A Recovering Hoarder: On Letting Go (of People). ~ Eleanor Goold

Via Eleanor Goold on Sep 29, 2013

Photo: puuikibeach

I have a confession to make: I am a recovering hoarder.

This means I acquire and keep things that are no longer of any use.

Even as I child I would forever be stuffing old clothes and broken toys into already overflowing cupboards. Unfortunately, this unappealing habit has followed me through a large part of my adult life. Not only have I kept things of no value or use, but when we recently moved, I found things in our loft which I didn’t even know I had.

I fear I have also done this with certain people and situations in my life.

I have allowed some individuals to remain part of my life for fear of how my life might pan out without their presence. I did this even though I knew deep down they were not only not enhancing my existence in any way, but were actually having a deeply negative impact on it.

I recently found myself in a social situation where someone close to me was adding no positive input at all. In fact, they were doing quite the opposite. I always felt on guard and tense in their presence, as if I had to justify my actions; I never felt relaxed in their company and their lifestyle and attitudes did not resonate with mine.

Where once there may have been a connection, this had long since passed. But being the hoarder I am, I didn’t want to just let go.

I wanted to cling on to some false hope that all would be well and that a shared blood line would save the day.

So when it all turned a bit messy, meaning I was no longer happy to be on the receiving end of their constant criticism and passive aggression, and they were no longer happy for me not to defer to them in all situations, I found myself at a very low ebb.

I was sad and hurt because I had lost from my life someone who was once very dear to me.

This transition from loved one to stranger has been a very hard and bitter pill to swallow, but slowly I have come to accept what is. In times like this there is no point in continually mourning what one has lost. I appreciate that self-reflection and sadness is a very natural process that needs to be experienced, but only for a short while. We must not let it consume us.

Eventually, we must learn from the lessons we are being taught.

We must be grateful that the person or people were in our life, accept their gifts and yes, move on.

It wasn’t until I was changing some rooms around in our house that I truly appreciated how this dark period in my life was actually a brilliant opportunity to redefine my life and progress ever upwards and onwards.

It so happened that the room we were using as a bedroom no longer served its purpose— it was cluttered, at times uncomfortable and certainly not functioning the way it should.

It was dead space.

This led us to having a clear out and really redefining our space. Although some items of furniture were difficult to move, and effort and patience were required, the end result was liberating.

After a bit of a clean up, I really began to feel I could ‘move ‘again.  The mental blocks had been cleared.

It was not until this defining moment that I appreciated how free and happy I really was.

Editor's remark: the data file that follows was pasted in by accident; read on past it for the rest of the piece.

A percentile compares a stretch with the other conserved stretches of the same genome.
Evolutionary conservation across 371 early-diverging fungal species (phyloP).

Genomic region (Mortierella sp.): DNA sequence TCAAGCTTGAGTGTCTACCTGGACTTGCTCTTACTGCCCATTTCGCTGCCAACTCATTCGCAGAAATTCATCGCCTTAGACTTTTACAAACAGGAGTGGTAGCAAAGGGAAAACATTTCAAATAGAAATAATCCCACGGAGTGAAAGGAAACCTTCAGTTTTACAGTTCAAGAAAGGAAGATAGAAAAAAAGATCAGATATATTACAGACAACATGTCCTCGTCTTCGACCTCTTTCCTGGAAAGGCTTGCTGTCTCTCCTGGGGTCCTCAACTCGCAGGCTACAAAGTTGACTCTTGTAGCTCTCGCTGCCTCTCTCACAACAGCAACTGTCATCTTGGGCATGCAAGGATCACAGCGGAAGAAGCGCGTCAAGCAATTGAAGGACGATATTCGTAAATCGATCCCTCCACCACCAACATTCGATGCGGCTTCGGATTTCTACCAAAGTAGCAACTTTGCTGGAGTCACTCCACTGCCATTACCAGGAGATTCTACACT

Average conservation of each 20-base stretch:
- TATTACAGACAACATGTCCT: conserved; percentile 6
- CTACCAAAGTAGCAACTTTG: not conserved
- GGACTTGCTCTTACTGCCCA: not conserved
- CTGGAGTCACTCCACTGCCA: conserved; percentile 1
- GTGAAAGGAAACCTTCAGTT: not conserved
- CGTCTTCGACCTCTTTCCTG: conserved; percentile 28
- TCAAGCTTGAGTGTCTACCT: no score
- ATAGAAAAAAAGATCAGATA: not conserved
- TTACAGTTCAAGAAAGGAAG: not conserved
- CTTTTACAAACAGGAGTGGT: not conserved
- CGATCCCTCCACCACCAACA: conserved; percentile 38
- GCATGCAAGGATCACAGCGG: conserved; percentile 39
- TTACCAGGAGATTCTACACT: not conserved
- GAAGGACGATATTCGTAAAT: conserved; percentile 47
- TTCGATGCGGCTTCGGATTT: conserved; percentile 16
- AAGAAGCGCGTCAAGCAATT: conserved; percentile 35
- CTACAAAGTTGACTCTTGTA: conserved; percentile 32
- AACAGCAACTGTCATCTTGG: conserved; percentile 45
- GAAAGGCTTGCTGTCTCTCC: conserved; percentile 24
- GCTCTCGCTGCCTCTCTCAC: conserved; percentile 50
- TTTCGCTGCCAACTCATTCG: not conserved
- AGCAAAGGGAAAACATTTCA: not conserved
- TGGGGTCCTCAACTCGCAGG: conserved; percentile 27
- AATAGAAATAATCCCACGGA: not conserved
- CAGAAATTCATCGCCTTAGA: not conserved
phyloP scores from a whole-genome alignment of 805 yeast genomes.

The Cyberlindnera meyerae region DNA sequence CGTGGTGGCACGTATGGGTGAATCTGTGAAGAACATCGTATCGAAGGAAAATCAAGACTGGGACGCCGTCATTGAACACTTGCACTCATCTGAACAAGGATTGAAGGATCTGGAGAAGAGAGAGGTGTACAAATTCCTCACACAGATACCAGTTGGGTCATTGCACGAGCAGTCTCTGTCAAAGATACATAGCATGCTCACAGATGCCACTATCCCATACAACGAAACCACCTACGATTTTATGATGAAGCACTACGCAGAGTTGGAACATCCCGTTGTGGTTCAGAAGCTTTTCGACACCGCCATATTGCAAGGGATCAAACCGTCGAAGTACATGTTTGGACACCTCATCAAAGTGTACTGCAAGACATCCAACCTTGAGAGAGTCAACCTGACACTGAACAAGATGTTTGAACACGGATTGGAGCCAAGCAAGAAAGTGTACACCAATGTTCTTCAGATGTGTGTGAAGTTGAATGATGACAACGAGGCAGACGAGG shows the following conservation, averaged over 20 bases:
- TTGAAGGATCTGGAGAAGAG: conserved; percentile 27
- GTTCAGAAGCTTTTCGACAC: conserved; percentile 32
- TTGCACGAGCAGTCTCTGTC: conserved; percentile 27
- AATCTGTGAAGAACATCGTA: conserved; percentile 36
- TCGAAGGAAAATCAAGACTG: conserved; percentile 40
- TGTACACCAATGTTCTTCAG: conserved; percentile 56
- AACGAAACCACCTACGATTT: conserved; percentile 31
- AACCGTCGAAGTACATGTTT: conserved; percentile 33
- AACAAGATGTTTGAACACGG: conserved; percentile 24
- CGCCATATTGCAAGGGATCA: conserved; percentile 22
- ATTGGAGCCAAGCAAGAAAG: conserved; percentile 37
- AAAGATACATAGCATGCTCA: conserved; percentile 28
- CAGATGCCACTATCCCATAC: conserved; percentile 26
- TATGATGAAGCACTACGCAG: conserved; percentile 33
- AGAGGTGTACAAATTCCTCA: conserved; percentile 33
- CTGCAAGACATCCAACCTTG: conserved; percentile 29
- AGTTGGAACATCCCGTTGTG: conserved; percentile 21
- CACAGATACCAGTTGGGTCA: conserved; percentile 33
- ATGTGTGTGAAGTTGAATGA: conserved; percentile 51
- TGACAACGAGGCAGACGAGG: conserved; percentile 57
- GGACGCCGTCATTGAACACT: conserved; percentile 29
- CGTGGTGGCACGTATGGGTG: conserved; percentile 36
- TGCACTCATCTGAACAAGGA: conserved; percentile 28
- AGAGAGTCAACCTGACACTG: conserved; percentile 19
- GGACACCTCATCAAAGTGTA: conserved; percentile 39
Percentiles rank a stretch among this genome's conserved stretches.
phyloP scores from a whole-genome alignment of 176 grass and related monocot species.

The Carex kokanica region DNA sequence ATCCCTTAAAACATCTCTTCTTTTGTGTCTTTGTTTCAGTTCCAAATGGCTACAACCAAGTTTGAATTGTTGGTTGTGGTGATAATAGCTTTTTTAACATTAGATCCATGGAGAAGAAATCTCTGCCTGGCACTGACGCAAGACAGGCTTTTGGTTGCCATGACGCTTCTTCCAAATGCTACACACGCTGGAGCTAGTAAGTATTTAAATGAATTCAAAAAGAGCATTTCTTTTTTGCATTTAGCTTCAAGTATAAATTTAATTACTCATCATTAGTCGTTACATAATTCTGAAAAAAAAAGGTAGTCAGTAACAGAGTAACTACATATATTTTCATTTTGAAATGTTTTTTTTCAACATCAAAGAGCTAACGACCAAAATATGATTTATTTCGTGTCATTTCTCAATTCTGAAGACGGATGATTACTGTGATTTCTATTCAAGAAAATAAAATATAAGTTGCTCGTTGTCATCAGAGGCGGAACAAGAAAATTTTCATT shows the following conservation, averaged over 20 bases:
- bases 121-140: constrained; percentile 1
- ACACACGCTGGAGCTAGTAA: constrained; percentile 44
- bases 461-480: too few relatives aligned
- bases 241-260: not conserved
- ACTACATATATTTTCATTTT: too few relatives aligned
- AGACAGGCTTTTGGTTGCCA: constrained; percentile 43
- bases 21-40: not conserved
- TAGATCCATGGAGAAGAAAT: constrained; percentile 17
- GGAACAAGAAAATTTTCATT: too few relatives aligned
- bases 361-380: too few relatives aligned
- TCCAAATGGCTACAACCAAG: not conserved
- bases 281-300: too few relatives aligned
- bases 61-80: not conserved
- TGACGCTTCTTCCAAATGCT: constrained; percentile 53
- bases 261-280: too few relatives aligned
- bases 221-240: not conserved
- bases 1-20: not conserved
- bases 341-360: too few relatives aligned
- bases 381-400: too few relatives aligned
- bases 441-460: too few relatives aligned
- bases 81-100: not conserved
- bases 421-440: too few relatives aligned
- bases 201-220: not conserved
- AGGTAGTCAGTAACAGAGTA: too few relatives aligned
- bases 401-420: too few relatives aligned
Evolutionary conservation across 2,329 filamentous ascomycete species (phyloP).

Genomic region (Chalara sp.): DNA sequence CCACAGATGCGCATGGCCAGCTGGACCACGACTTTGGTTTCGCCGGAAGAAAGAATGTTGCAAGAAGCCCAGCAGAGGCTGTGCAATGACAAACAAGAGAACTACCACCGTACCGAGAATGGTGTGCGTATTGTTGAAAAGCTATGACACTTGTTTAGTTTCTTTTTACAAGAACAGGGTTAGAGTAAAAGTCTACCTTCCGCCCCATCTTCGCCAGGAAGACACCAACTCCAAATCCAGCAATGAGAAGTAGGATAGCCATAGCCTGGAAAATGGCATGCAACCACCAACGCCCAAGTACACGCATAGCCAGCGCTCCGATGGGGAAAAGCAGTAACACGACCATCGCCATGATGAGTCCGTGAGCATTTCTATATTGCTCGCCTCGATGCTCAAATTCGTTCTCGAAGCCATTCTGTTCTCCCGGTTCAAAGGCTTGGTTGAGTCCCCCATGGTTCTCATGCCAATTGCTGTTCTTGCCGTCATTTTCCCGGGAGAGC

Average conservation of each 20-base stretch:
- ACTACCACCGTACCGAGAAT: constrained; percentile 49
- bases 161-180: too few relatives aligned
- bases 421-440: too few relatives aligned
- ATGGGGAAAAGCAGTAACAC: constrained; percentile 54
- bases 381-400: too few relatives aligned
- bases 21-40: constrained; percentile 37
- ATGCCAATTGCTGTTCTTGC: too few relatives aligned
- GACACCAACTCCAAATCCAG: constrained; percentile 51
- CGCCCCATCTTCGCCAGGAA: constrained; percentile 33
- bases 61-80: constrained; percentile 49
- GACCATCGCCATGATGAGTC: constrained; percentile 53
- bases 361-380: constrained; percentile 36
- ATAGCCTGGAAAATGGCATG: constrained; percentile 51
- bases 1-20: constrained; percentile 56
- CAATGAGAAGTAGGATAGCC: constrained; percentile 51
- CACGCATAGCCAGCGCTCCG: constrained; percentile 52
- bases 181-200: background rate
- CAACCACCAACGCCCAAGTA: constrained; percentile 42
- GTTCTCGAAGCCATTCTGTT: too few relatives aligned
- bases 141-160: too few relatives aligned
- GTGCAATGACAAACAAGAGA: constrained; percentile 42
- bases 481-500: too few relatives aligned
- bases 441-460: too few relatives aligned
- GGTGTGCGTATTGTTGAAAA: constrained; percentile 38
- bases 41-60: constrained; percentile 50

And this is exactly what I had done with my life: I had unintentionally cleared out the deadwood. Before this, I had felt like I was being carried downstream in the rapids but holding on to an old branch in some vain hope that the branch would somehow reverse the flow. Of course it didn’t.

To heal, I had to go with the flow.

From this experience I have learned that sometimes it is in the open spaces that we can begin to feel more fulfilled, free to move and express ourselves. I have learned not to be afraid to shed old skins or have a clear out. Not only is it natural and necessary, but it can also be hugely empowering and liberating.

If you find yourself with people in your life who no longer add any value, or make you feel negative all the time, then do yourself and them a favor—let them go. 

Don’t be a victim of the situation. Be the enlightened student. Be the tempered steel.  Move on. Move Up. Get rid of the ‘space invaders’ and set yourself free.

 

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Assist Ed: Julie Garcia/Ed: Sara Crolick

About Eleanor Goold

Eleanor Goold is an experienced and original writer with a passion for her craft. Her engaging content and life affirming, inspirational writing is published across a range of media. You can read more here. 

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4 Responses to “A Recovering Hoarder: On Letting Go (of People). ~ Eleanor Goold”

  1. @AMS7733 says:

    Dear El, again I was enjoying reading it. But what fascinates me the most is that feeling that I read some part of my life story through your words. I'm not going to comment here the part regarding collecting stuff without any value or use anymore. I want to refer here to the social part (friends, family etc.), which BTW – I would never put in that context of collecting unnecessary stuff, simply as it wouldn't cross my mind and it turns out to be a brilliant idea and a perfect comparison picture.

    I went through the almost exact same process of my emotional healing somewhere at the end of 2010 and the first half of 2011. That's why the time of your writing (2013) this post surprises me even more. (So close!)

    I also didn't want to let go (certain people), even they had a terrible impact on me for many years before and some even since my childhood. Now I can say they were my personal vampires, sucking the living liquid, not from my body, but from my heart and soul. The sad part is that I loved those vampires truly and deeply while at the same time no matter what they did or speak, in fact, they never cared about me honestly, even less understood me.
    And, as you said, I as well felt on guard and tense in their presence, but not only because I would need to justify my actions but also in constant watch over myself not to do something what would pissed them off (pardon my French).
    The funny thing (but that part I know now) it would make no difference being on guard or not. In other words, if they were in their vampire mood, no matter what I would do or say, no matter right or wrong – it would be judged as wrong. Not any common sence or explanation from my part (or even some others who would step on my side) wouldn't change it.

    At the end of 2010 I found myself, literally overnight, and by the pure evil of certain people in a situation I thought before it could never happen to me by any means. But it does! (I'm still recovering from that.)
    That situation changed my approach and my perspective. Changed many things, even it wasn't in direct connection with above-described people (vampires). But it turned out they were first in line after, and during my overall "cleaning". The period overrached through several long months. I wasn't even aware I was going through all of this. It comes to me somewhat natural like almost animal survival instinct that forced me to move on no matter what.